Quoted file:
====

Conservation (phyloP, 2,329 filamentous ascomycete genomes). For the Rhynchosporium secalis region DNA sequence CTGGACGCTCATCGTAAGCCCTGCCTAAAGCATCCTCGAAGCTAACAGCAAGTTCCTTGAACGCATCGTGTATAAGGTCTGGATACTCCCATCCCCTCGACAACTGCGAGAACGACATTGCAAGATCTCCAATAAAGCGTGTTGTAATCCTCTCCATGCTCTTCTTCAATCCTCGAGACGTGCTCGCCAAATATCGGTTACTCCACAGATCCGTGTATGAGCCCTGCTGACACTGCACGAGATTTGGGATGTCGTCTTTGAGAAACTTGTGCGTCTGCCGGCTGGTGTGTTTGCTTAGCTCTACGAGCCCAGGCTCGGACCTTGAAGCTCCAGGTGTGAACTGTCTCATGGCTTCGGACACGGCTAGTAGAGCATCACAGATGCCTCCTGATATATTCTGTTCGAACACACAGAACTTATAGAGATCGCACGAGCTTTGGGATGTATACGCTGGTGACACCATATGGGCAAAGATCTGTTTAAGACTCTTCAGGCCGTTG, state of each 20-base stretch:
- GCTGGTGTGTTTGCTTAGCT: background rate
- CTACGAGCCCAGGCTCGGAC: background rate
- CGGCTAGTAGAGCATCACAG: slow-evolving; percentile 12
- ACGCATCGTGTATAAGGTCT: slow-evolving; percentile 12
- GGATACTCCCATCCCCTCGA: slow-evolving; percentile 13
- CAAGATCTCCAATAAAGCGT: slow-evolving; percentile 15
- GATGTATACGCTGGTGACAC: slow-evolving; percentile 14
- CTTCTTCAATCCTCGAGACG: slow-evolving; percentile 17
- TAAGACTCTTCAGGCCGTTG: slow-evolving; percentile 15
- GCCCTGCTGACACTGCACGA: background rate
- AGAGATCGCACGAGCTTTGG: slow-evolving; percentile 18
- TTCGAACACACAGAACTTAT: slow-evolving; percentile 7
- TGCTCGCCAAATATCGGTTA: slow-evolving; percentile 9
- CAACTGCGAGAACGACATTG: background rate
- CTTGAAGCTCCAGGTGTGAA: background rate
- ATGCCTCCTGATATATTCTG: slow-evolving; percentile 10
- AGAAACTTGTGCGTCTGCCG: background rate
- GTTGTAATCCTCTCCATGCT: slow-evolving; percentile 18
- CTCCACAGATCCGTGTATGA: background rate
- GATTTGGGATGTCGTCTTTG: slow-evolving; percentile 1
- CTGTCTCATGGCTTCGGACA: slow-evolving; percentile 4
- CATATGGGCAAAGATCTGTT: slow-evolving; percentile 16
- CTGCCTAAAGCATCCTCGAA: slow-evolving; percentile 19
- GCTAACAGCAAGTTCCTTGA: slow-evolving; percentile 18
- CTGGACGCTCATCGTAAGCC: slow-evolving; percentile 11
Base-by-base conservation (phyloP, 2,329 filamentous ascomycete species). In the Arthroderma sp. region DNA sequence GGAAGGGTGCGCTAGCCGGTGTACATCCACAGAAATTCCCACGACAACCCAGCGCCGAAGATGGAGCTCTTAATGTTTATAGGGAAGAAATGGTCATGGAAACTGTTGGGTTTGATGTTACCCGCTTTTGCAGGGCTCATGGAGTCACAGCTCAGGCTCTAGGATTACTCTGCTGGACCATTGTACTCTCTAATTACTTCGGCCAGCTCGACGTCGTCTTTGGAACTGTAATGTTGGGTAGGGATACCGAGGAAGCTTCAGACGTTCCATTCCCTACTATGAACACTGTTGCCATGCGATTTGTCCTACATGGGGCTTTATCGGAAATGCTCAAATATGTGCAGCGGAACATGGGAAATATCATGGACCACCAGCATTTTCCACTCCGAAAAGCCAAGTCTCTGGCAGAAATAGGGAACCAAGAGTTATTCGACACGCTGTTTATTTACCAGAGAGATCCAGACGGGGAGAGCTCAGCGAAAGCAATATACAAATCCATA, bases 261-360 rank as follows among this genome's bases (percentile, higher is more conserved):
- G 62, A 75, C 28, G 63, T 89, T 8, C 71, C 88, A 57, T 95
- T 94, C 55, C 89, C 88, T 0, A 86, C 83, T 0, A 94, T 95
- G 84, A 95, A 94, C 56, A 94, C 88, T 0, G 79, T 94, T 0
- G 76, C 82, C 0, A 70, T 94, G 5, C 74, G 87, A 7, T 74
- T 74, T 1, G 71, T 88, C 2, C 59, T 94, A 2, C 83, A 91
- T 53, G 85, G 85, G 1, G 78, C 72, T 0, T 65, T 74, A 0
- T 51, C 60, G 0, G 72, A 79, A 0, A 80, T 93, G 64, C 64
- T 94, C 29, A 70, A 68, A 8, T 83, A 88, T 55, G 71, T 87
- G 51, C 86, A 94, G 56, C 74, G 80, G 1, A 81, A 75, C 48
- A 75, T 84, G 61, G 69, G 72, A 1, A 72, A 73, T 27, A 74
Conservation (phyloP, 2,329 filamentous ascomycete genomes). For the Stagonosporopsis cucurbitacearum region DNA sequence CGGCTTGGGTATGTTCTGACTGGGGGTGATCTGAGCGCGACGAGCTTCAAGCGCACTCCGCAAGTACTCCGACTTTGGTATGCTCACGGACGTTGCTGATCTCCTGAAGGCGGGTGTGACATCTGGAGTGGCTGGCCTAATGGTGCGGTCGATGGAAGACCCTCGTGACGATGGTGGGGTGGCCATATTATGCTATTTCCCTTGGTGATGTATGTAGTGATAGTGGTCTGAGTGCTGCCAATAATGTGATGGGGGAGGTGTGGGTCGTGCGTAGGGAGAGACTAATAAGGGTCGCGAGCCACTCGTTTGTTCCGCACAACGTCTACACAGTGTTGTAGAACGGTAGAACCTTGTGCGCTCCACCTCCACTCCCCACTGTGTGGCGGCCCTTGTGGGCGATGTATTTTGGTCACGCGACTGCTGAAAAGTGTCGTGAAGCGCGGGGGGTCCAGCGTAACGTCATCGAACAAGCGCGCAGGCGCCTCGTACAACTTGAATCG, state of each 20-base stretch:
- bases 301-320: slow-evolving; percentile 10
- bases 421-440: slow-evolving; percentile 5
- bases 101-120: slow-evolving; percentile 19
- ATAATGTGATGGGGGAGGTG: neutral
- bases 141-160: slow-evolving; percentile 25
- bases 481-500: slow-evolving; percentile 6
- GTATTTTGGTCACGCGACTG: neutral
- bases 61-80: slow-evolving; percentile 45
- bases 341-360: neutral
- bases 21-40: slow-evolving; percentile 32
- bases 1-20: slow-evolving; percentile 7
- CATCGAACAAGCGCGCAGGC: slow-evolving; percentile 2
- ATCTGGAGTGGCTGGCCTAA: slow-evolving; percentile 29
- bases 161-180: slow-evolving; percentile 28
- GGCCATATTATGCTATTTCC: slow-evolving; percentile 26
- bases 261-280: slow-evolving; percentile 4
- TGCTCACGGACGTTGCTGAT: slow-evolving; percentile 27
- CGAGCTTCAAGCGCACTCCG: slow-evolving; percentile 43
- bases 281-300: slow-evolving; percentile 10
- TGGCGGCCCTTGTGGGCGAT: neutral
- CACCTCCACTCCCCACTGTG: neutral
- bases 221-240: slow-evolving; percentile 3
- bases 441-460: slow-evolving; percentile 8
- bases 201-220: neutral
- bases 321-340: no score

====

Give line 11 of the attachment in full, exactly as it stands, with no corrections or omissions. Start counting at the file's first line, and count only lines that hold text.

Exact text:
- GCCCTGCTGACACTGCACGA: background rate